Trump budget chief holds firm on CDC cuts amid virus outbreak
Russ Vought, the acting director of the White House Office of Management and Budget, on Tuesday doubled down on proposed cuts to health services and the Centers for Disease Control and Prevention (CDC), despite the coronavirus outbreak.
Vought came under intense questioning from Rep. Matt Cartwright (D-Pa.) at a hearing about President Trump’s 2021 budget request. It proposed cutting Health and Human Services funding by $9.5 billion, including a 15 percent cut of $1.2 billion to the CDC and a $35 million decrease to the Infectious Diseases Rapid Response Reserve Fund’s annual contribution.
“The question I have is, are we prepared to fight pandemics if we cut from programs that are specifically designed to prepare for them, including the coronavirus?” Cartwright asked.
Vought responded by saying Trump signed into law the $8.3 billion emergency supplemental package Congress approved last week.
That funding, a significant increase over the $2.5 billion emergency request the White House sent over, would be spread out over several years. The funding in question at the hearing was for next year’s spending. Cartwright pressed Vought as to whether he would amend the request.
“The question is today, as we sit here and we know about coronavirus and the impact it’s taking on the people of the world and the economies of the world and the stock market and everything, as you sit here today, are you ready to take that back?” he pressed.
Vought confirmed that the administration was sticking to its request.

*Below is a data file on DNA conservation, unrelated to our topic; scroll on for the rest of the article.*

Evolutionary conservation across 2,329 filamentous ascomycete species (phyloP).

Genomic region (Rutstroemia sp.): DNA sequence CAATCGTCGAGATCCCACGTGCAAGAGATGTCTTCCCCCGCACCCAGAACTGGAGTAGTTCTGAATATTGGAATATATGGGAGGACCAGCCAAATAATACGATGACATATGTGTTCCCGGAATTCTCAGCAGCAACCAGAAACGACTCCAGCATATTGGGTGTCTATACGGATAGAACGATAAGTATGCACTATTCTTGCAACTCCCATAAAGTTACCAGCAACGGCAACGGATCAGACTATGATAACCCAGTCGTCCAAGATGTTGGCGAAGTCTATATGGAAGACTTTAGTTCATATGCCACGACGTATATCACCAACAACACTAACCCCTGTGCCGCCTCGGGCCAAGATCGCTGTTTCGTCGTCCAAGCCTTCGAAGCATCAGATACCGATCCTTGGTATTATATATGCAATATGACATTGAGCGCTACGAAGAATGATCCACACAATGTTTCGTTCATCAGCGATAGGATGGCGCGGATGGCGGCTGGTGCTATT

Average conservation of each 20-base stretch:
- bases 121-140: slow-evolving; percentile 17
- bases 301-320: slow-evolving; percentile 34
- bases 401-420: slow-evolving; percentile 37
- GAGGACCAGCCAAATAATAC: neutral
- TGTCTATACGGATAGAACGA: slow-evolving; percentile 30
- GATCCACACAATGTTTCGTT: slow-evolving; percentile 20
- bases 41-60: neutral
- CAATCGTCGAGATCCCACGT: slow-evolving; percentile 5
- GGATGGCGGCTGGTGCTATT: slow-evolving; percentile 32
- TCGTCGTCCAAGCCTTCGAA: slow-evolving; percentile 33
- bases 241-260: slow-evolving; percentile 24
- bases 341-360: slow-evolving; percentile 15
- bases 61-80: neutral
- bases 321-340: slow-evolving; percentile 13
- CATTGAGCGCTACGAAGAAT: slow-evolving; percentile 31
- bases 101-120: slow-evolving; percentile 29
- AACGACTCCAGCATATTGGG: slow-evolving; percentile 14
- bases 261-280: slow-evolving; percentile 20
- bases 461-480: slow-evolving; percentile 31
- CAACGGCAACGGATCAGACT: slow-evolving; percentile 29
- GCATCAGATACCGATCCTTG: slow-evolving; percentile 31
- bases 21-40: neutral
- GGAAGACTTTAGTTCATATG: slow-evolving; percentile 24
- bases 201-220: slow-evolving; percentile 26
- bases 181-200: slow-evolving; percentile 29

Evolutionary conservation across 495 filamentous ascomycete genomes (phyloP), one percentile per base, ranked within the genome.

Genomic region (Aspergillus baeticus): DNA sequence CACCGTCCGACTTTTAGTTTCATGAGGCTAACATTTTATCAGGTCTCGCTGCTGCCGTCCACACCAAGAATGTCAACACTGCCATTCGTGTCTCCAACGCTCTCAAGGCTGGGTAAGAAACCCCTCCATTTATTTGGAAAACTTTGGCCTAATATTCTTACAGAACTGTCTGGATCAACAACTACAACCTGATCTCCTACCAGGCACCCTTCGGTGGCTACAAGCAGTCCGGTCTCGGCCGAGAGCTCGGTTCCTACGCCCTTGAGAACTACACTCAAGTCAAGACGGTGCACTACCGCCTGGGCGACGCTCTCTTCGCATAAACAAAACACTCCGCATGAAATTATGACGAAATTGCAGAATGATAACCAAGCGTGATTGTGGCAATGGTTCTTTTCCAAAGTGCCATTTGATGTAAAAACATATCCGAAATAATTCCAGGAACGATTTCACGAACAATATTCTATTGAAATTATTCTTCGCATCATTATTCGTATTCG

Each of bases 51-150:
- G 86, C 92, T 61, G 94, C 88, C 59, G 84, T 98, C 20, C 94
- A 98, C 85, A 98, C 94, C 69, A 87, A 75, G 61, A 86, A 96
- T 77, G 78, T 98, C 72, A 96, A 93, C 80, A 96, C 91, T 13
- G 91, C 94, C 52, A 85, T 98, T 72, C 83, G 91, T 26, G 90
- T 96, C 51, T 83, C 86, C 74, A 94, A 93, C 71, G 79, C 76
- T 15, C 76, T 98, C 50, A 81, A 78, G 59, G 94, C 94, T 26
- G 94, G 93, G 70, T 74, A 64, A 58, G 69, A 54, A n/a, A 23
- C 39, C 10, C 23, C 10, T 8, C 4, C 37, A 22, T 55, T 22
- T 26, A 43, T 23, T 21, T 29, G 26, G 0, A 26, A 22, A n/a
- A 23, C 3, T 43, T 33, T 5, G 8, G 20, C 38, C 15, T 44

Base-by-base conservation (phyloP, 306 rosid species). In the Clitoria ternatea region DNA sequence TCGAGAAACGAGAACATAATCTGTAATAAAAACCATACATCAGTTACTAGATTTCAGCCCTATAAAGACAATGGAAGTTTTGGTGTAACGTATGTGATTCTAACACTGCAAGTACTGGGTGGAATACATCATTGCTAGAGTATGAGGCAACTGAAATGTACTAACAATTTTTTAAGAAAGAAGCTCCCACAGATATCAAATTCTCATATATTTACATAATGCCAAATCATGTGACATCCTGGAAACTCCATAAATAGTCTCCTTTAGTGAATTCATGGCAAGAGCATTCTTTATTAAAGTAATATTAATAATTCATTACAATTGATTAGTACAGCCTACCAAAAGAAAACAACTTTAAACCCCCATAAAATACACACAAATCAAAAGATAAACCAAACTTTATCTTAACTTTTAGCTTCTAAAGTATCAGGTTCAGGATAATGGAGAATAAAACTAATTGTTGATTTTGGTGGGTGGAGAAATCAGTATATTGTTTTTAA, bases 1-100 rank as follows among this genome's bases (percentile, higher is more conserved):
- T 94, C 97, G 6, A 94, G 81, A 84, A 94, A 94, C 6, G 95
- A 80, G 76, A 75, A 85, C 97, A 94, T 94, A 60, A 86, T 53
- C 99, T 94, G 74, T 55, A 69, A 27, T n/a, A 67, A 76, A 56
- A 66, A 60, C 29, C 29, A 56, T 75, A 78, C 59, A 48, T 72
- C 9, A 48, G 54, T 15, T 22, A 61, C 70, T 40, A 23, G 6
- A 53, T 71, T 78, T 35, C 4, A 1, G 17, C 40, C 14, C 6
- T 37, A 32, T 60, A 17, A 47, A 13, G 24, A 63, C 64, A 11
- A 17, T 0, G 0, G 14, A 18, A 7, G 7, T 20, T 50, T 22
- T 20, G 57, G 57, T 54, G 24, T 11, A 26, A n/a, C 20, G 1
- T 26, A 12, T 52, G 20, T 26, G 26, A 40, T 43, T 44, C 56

“If you’re asking if I’m sending up a budget amendment, no, I’m not sending up a budget amendment,” he said.
An OMB spokesman said that the CDC cuts in the budget request did not affect infectious disease, and said Trump’s request included a total of $4.3 billion in funds for Infectious Diseases and Preparedness, in funds that deal with the flu, opioids, and global health security.
“The $4.3 billion funds all of the CDC programs that focus on infectious disease and emergency preparedness activities,” they said.
“This figure reflects that the Administration is prioritizing funding for infectious disease and emergency preparedness efforts at CDC, compared to non-infectious activities, like studying the health and safety risks of infrequent bathroom breaks for taxi drivers,” they added.
Congress is already looking into a broader fiscal response to the coronavirus outbreak, which has led to significant stock market correction and threatened economic growth.
Trump will discuss possible economic options to stem the impact of the virus outbreak with Senate Republicans on Tuesday.
Updated at 10:50 a.m. on March 11.